Why alcohol isn’t my drink of choice

Graphic by Jessi Wood

 

I didn’t really begin opening up and letting my true personality show until I reached the end of high school.

It’s perfectly okay being quiet and shy, but this started to gradually change when I surrounded myself with more people and slowly came out of my shell. Now, there’s nothing wrong with this by itself, since having more connections and friendships is something that I’ve wanted for a long time. But there is one problem with entering university that has always made me a bit uncomfortable – my peers really like to go out and drink. 

I’m still quite a reserved person, I just find it a lot easier to relax than I did before. I’m also really not much of a drinker – my one night stand with too much Blue Curaçao when I was 17 was enough to turn me off it completely.

This is honestly fine with me, as I’ve never really enjoyed the taste of most alcohol anyway. I also have a medical condition that makes the consumption of excess amounts of it seriously dangerous for my health. It becomes a problem, though, when this appears to be an antisocial choice to others – and it’s certainly made for more than a few awkward conversations. 

When people find out I don’t really like drinking, I get a mixed amount of reactions. Usually a baffled expression, a cocked head and an amused look, as if they’re wondering what kind of joke I’m telling. Most don’t know the reasons behind my choice, as there are more than a few, but it’s more complicated than many perceive it to be.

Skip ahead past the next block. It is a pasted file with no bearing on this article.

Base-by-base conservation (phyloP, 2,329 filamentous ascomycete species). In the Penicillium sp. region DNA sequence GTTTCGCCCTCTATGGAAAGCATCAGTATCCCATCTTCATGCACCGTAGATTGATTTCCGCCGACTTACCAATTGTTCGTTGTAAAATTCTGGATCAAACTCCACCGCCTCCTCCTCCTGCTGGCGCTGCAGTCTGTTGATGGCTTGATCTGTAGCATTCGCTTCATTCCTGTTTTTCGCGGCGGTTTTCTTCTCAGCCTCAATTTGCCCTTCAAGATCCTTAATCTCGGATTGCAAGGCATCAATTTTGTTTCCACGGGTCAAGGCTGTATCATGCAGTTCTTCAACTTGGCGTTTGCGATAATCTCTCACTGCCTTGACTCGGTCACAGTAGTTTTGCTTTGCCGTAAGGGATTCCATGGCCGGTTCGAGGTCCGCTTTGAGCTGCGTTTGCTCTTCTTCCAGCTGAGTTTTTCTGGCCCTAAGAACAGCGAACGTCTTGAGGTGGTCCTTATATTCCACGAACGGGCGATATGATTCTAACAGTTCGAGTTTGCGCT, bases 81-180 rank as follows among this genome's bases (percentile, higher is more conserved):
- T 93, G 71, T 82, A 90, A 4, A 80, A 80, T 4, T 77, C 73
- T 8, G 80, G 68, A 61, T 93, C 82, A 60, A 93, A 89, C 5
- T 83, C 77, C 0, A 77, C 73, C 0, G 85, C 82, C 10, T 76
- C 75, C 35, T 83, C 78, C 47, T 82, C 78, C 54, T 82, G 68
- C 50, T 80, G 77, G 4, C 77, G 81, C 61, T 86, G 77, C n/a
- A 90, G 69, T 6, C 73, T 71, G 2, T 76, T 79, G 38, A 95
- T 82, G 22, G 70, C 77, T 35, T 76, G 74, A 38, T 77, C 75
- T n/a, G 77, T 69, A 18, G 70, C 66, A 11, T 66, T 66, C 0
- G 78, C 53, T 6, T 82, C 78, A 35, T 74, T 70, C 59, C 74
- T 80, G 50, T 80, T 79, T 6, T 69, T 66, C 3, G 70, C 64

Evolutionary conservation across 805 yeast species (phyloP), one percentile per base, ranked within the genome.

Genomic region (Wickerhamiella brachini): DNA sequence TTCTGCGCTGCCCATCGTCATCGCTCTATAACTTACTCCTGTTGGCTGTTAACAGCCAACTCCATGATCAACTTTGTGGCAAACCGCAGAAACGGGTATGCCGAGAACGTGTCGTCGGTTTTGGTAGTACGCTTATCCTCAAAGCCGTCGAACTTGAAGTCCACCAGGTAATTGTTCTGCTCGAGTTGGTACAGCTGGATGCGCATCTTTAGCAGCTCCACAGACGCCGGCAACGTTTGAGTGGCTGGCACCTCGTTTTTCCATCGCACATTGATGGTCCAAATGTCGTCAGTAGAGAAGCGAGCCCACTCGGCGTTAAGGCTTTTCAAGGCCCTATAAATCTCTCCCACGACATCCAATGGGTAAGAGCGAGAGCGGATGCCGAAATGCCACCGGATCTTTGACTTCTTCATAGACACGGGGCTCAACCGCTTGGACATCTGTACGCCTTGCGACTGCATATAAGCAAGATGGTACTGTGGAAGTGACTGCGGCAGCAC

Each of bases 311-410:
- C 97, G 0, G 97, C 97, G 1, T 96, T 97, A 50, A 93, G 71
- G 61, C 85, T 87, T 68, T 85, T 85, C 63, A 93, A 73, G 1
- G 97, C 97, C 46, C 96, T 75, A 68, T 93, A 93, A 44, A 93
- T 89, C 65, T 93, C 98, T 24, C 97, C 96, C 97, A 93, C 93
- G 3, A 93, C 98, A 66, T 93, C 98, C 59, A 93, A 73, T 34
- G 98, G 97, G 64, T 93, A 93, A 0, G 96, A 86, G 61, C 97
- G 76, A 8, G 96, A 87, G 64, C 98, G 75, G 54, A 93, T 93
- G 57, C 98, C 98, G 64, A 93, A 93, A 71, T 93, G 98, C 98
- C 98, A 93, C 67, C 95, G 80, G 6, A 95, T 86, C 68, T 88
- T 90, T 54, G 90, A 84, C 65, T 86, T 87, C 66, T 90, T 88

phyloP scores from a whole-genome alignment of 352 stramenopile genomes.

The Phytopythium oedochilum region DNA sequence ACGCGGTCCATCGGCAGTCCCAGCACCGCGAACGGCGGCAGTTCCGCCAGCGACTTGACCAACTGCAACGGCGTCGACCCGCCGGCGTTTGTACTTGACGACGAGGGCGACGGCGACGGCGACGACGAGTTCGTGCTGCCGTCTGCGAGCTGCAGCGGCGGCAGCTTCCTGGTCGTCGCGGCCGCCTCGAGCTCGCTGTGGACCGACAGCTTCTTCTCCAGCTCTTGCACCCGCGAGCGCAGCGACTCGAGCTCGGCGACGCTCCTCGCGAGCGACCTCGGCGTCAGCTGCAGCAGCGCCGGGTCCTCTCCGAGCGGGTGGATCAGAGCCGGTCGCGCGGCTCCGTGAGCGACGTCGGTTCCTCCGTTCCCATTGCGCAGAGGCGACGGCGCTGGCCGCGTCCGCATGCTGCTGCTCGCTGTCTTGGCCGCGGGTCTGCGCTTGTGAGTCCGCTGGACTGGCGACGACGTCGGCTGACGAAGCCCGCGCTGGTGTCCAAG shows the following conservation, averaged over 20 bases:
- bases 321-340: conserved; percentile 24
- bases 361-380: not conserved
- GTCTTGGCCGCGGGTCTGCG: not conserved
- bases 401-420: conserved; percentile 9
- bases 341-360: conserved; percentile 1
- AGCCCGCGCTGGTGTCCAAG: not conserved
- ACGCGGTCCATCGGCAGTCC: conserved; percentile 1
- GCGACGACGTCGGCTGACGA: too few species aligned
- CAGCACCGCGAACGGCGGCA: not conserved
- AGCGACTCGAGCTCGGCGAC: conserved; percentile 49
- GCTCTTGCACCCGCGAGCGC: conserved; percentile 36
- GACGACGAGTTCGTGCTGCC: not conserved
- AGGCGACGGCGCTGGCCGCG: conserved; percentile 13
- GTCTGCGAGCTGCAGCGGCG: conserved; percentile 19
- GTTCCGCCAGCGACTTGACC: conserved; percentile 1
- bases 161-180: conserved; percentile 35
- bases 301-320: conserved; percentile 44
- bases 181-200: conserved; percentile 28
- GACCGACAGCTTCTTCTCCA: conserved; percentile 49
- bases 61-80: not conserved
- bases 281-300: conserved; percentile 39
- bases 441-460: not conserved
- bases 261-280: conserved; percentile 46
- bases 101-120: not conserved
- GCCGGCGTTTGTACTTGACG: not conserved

I merely wish for the same amount of respect and understanding when I decline the alcohol menu at a restaurant, or choose my usual Diet Coke when I’m at a club or bar. I’m not out to spoil anyone’s fun, I’m simply standing by what I know is best for me.

As someone with Crohn’s disease, an autoimmune digestive disorder, alcohol can wreak havoc on my body. If I’m not careful, it can put me in the hospital. I don’t avoid it simply because I’m trying to steer clear of a good time, because I would love to just let loose once in awhile and have some unhindered fun. Since it’s something I can’t avoid, I worry about becoming a figure of mockery or derision, especially around new acquaintances. 

There’s a staggering amount of humour and judgment I come across when I have to mention this arbitrary fact about myself. From students who like going out and getting drunk, to adults reminiscing about their hazy college days, I can already hear the tired out statement, “Are you even a real university student if you don’t like drinking?” 

I hold absolutely no judgment against people that partake in drinking. My girlfriend is a self-proclaimed wine lover and she’s far more likely than I am to be nursing a beer at a party. Although this factor of my relationship has been pointed out like a purposed flaw in my masculinity, I’m perfectly content being the one who holds her up for keg stands.

Many of my friends enjoy knocking back shots of tequila like they’re water, while I hold out the lemon slices and salt for them. I sip my plastic cup of water contentedly, waiting for the Snapchat stories I know they’ll all regret by the morning.

I have no moral superiority or any sort of high ground because of my drinking choices. I completely understand why people enjoy it and as long as they’re not posing any harm to themselves or others, I don’t have any qualms about what someone chooses to do on a night out. 

I merely wish for the same amount of respect and understanding when I decline the alcohol menu at a restaurant, or choose my usual Diet Coke when I’m at a club or bar. I’m not out to spoil anyone’s fun, I’m simply standing by what I know is best for me.

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